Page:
The Caspian is an ancient breed previously believed to have been extinct for over 1,000 years. He is probably the most direct ancestor of the Oriental breeds and therefore all light horse breeds.
The Caspian is extremely rare and was barely pulled back from the edge of extinction in 1965. Louise Firouz, an American living in Iran, is credited with recognition of this ancient breed. It is now being studied by leading archaeozoologists to prove the link between the modern Caspian and the tiny prehistoric horse of Persia.
Not a pony
The Caspian is a miniature horse, not a pony. Colours are bay, grey or chestnut and rarely black. They have a short, fine head, large eyes and a small muzzle, with large, low nostrils. The forehead is pronounced with tiny ears and a slim, graceful neck. The back is straight with the tail set high on a level croup. The legs have no feathering and the hooves are shaped more like a donkey’s. The Caspian gains most of his height by the age of six months; after that he broadens.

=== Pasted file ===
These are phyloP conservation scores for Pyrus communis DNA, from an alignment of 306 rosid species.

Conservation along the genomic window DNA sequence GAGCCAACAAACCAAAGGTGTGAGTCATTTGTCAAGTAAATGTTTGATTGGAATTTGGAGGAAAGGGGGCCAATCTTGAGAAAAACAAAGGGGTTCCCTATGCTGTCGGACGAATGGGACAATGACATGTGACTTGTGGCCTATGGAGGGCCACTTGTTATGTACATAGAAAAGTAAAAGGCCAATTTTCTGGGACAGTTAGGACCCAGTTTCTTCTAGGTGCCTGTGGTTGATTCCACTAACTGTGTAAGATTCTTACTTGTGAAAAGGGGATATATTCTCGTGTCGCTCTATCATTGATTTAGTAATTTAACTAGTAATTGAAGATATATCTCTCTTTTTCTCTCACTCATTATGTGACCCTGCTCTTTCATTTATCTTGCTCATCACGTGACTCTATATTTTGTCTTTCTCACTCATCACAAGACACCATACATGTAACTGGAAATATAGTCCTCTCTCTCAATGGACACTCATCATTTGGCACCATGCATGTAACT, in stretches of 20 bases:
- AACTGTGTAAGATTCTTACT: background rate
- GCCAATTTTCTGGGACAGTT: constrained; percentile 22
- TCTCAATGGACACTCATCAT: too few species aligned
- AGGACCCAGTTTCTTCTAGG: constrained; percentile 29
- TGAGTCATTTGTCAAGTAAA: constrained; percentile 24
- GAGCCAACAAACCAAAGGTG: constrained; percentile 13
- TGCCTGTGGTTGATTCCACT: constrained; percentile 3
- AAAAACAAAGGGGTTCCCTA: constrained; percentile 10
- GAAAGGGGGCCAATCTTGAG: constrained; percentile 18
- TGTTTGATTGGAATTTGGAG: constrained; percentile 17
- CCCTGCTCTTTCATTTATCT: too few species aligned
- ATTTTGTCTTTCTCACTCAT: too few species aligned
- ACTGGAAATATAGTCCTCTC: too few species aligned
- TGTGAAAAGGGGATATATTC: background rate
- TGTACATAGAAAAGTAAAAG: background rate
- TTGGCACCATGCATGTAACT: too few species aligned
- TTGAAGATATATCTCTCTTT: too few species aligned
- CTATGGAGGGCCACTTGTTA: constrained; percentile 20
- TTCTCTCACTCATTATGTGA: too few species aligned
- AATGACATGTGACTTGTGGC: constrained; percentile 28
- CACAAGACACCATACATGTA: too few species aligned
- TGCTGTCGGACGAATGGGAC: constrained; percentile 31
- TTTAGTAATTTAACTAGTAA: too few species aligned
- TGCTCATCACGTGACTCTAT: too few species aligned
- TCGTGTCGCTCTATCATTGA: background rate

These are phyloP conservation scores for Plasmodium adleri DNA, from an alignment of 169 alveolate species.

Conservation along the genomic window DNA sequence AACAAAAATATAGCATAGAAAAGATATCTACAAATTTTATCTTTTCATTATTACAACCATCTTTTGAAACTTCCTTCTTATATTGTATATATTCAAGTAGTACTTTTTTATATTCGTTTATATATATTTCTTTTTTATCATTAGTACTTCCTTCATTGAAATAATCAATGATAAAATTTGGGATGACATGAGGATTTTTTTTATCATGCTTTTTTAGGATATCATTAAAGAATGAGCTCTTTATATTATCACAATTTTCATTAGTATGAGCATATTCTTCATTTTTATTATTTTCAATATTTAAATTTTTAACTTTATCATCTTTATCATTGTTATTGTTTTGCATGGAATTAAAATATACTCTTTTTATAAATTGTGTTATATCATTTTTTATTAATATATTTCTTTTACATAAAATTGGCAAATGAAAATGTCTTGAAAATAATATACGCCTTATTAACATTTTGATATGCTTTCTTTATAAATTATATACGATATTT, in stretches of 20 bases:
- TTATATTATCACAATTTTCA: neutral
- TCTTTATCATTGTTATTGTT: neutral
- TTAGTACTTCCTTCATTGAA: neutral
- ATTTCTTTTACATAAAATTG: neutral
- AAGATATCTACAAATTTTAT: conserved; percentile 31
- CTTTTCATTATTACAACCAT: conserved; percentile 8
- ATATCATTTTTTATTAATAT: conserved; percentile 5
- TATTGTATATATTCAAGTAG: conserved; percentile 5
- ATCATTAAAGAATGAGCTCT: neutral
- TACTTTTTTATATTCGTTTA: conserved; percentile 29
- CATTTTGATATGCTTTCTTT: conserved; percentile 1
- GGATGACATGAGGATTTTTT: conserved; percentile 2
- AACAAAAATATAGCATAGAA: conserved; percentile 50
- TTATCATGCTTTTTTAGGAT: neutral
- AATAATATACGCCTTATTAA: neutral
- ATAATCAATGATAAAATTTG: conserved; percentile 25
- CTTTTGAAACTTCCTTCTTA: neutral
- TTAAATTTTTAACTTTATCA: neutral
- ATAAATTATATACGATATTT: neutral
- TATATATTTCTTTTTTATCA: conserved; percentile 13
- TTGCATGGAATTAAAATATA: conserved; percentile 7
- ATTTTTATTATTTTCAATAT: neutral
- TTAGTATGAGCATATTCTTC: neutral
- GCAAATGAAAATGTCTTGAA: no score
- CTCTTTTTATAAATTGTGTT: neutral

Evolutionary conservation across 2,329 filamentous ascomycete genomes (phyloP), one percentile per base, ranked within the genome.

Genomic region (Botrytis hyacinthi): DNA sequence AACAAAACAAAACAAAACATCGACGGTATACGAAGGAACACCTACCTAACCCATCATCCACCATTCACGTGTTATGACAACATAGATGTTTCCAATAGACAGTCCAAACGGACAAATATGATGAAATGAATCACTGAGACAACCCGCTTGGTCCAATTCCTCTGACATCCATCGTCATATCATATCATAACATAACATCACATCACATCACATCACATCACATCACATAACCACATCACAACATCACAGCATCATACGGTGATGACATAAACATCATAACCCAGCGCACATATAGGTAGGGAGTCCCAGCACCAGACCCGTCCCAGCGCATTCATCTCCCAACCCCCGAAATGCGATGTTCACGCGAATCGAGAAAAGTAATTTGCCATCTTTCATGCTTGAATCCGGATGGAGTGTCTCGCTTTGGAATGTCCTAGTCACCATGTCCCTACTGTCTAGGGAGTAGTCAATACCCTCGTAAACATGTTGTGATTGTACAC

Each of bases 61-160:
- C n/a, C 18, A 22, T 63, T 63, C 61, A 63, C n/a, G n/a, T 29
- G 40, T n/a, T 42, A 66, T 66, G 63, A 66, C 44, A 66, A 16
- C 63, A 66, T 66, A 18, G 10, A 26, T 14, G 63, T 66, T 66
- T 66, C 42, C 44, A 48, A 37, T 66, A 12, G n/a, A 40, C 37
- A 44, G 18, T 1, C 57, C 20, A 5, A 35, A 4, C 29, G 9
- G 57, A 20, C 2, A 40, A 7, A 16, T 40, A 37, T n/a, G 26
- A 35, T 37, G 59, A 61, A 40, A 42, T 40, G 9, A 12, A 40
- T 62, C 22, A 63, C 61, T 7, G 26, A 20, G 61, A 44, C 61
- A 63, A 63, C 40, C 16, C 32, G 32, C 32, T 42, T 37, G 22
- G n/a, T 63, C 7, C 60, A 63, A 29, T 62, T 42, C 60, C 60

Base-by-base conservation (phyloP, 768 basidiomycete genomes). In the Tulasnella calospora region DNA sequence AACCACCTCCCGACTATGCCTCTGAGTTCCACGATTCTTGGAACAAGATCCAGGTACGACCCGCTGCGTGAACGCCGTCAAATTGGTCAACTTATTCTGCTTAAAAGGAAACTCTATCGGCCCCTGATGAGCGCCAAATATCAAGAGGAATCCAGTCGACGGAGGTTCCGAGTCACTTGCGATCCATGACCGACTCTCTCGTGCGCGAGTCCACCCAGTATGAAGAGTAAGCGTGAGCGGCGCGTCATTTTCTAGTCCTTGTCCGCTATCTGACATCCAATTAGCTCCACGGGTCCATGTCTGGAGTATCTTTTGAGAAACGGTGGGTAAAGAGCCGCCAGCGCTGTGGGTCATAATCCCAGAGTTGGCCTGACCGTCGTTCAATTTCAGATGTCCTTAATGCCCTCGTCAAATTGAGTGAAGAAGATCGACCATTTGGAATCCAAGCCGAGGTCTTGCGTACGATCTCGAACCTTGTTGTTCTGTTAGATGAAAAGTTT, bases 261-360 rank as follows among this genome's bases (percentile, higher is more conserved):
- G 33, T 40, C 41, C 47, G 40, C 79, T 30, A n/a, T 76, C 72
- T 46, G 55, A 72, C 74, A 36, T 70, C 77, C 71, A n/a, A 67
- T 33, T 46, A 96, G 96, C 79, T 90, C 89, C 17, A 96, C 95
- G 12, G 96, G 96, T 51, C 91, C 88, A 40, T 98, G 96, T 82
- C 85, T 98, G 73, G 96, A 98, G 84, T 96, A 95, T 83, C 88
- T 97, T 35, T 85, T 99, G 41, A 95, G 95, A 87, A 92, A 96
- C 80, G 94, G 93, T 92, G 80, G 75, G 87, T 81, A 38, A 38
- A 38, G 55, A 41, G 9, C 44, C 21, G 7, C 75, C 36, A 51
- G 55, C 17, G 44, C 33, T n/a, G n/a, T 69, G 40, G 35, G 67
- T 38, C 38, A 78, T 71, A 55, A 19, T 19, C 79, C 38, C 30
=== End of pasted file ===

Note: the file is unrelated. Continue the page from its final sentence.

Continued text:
Sexual maturity is reached at 18 months, however, unlike other horses, mares have a strong tendency not to ovulate until about a year after foaling, making a continuous breeding programme difficult. The Caspian is now safe from extinction, although they remain rare. There are several studs in Britain and a few have been exported to Australia, New Zealand and the United States.
The Caspian is very versatile and is becoming known in the show ring for his exceptional jumping ability as well as being a popular choice for driving.
Photography kindly supplied by Farokh Khorooshi for Colin Barker. Visit
www.caspianhorsesociety.org.uk/calendar-shoot-diaries.html to view and order the Caspian Horse Society’s fundraising calendar to assist this rare breed.